Although colonial relations were, by and large, characterized by inequality, John MacKenzie has argued that the area of design constitutes a field in which European-Asian relations were most often based on admiration, rather than subjugation, and that European attitudes towards Asian decorative arts were more affirmative than in any other area of culture. Marjan Groot claims that the popularity of batik was “the most notable result of the early artistic interest in the Dutch colonies” and that in the nineteenth century “this admiration became embedded in arguments to reform Western decorative art and design”.
|Agathe Wegerif-Gravestein in batik dress: 1902|
Around 1892 Dutch artists began to experiment with applying batik to modern design. In 1898 a gallery opened in The Hague called Arts and Crafts and during its short lifetime (it went bankrupt after six years) quickly established itself as the premiere establishment of Dutch Art Nouveau decorative arts. That same year Agathe Wegerif-Gravestein (1867-1944), wife of the gallery’s financial backer, established the Arts and Crafts gallery batik workshop in the town of Apeldoorn. Wegereif often wore batik dresses, which provided her with a reputation for exoticism. Within two years over two dozen Dutch women were employed in her batik workshop and some of their products were exhibited in Paris at the 1900 Universal Exhibition, including textile furnishings for the Dutch pavilion. Marjan Groot has described Wegerif’s upholstery pieces as featuring “a fine linear Art Nouveau style”. Though her batik work spread throughout Europe, and was praised by female critics, as one of the few female artists in the Art Nouveau movement her creations were taken less seriously by male critics. They frequently condemned her work as too expressive and lacking a rational, that is, Dutch, approach.
|Bench with batik upholstery by Agathe and Chris Wegerif-Gravestein: 1904|
Agathe Wegerif freely admitted that she had been drawn to batik through conversations with the Dutch artist Johan Thorn Prikker. Most of her batik creations were based on Thorn Prikker’s designs. He himself had begun to work with batik in the early 1890s. Like Jan Toorop, he worked with the Belgian group Les XX, and became a close acquaintance of Belgian designer Henry van der Velde. Today van der Velde is remembered as one of the greatest exponents of Art Nouveau and many major museums are proud to exhibit his work, but Thorn Prikker has been all but forgotten. This chair was designed by van der Velde in 1893, but the batik upholstery is from Thorn Pikker.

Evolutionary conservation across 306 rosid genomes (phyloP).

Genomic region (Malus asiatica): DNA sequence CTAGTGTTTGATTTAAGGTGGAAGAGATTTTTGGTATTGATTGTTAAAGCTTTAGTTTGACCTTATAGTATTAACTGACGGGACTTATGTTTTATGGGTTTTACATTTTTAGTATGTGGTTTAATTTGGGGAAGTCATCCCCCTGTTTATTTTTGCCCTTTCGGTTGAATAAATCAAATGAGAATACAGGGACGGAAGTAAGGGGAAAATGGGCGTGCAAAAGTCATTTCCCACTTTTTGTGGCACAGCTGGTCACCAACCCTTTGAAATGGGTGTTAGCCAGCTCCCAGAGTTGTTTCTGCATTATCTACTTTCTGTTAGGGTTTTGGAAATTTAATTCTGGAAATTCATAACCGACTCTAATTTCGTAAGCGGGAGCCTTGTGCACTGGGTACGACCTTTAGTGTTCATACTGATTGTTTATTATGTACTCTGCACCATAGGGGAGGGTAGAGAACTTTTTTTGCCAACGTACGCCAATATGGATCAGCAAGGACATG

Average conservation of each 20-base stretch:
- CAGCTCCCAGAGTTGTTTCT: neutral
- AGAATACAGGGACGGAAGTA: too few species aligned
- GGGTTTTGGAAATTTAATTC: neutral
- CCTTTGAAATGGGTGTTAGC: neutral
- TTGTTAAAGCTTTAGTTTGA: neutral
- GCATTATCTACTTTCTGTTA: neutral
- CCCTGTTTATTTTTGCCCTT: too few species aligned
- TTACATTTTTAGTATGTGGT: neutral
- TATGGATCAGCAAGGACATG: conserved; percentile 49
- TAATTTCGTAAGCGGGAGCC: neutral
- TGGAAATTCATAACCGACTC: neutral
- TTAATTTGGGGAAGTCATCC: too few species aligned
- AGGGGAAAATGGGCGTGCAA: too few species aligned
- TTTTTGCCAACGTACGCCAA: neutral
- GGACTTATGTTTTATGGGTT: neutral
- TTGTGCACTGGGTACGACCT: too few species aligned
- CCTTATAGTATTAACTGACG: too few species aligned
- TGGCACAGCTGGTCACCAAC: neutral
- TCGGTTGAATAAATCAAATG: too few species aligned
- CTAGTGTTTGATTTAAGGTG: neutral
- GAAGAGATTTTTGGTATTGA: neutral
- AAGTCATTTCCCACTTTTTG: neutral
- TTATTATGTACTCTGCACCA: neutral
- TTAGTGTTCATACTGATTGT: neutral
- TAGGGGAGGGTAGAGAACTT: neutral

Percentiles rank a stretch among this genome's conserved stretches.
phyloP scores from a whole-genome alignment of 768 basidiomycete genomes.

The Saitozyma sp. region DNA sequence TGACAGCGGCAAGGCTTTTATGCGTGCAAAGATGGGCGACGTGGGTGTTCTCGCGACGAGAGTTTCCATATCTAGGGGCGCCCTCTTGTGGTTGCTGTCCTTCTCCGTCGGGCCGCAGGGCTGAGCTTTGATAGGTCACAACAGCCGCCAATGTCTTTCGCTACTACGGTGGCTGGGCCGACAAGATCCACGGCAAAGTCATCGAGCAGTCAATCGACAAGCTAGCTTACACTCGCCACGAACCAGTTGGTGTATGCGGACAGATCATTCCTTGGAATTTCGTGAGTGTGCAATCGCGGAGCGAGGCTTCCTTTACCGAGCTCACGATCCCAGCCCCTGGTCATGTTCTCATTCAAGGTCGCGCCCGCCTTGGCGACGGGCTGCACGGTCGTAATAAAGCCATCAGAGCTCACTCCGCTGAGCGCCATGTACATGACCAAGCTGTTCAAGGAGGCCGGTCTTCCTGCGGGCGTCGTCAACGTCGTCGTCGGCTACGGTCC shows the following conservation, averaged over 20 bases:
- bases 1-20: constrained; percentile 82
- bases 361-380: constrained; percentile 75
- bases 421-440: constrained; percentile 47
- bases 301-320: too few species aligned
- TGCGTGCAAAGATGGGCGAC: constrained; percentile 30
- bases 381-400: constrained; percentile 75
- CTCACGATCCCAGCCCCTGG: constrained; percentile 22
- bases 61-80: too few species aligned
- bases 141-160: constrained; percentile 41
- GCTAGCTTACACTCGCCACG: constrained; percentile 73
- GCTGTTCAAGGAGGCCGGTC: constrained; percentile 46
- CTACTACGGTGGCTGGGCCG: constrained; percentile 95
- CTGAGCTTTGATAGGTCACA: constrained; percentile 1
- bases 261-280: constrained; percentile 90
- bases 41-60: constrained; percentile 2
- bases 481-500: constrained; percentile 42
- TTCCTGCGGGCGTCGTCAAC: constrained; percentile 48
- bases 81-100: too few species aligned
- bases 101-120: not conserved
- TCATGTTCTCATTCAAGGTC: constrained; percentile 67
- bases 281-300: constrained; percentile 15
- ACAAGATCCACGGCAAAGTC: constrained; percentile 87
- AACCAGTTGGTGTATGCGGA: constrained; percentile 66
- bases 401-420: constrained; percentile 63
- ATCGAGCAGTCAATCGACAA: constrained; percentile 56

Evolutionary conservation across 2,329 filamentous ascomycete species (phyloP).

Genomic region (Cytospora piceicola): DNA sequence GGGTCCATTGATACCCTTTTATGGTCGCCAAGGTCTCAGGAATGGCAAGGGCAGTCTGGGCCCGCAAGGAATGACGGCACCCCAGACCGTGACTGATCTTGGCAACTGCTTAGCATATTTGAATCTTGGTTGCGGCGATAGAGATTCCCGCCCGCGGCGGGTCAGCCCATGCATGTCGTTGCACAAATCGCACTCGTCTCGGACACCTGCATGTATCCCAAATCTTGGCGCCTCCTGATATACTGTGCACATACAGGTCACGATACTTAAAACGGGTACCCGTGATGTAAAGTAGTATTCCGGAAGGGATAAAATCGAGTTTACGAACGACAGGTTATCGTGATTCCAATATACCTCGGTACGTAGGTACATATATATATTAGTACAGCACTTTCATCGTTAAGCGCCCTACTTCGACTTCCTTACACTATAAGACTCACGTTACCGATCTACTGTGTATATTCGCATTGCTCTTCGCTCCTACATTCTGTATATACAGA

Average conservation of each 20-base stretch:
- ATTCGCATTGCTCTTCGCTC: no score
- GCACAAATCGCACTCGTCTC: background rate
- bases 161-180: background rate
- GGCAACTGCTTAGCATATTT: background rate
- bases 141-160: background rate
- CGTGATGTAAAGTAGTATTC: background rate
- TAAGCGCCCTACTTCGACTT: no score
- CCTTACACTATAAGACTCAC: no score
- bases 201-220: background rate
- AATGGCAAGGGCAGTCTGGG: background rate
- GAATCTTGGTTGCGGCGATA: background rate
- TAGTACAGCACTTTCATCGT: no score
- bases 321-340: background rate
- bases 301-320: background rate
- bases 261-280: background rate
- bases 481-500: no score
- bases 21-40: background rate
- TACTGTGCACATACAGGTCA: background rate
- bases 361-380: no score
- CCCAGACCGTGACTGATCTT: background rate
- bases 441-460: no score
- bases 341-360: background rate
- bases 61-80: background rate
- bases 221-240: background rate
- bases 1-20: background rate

|Van der Velde chair with batik design by Thorn Prikker: 1893|
|The Bride by Johan Torn Prikker: 1893|
|Batik Curtains designed by Thorn Prikker for Arts and Crafts, The Hague: 1900|
|La Maison Moderne in Paris with batik designs from Thorn Prikker|
|Fragment of batik curtain designed by Thorn Prikker|
|Carl Adolph Lion Cachet's Catalogue of Exhibtion: 1898|
In 1900 Louis Couperus, considered by many to be one of the greatest Dutch novelists, published his novel De Stille Kracht (The Hidden Force). The cover of an earlier novel, Metamorfoze (1897) had had a beautiful Art Nouveau cover designed by Jan Toorop.
|Cover design by Jan Toorop: 1897|
|Chris Lebeau's batik cover design for De Stille Kracht|
Today the Wolfsonian library of the Florida International University has an unrivalled collection of Dutch Art Nouveau bookbindings and ornamental ephemera that are distinguished by themes, motifs and techniques, such as batik, that were introduced from the Dutch East Indies. Some of the leading Dutch artists of the late 19th and early 20th centuries are included in the library’s collection, including Jan Toorop, Carl Adolph Lion Cachet and Chris Lebeau.
|One of the hundreds of the batik bookbindings in the Wolfsonian Collection|
|Johan Thorn Prikker, The Game of Life: 1901|
But by 1904 Johan Thorn Prikker found himself to be persona non grata in the Dutch artistic world. Artistic and political differences had caused him to fall foul of the leading practitioner of modernism in the Netherlands, the architect H. P. Berlage. In Holland Thorn Prikker had worked in an amazing variety of media, producing paintings, murals, lithographs, furniture, carpets, lamps and textiles, including batik. He had been one of the first to apply the traditional Indonesian batik technique in contemporary art, in textiles and in painting, had contributed to a renaissance in Dutch bookbinding and he had inspired Agathe Wegerif-Gravestein to found the first batik workshop in Europe. Thorn Prikker left for Germany, where he would spend the rest of his life, as creative as ever. In Germany his work was valued, he would hold a number of professorships in art and design colleges and he was recognized as the most important master of modern stained glass art. But in his native Holland he faded from memory and hardly gained a mention in English or French histories of art, despite the fact that nearly all major Dutch and German museums possess work of his.
But Johan Thorn Prikker is being reclaimed. In 2008 a German art historian by the name of Christiane Heiser was awarded a PhD by the Dutch University of Groningen for her work on Thorn Prikker’s artistic biography. Now she has helped curate a large exhibition in Rotterdam’s Museum Boijmans van Beuningen. But you will have to be quick, the exhibition finishes tomorrow. Then it will travel to Düsseldorf where it opens on March 26th at the Kunst Palast and runs to August.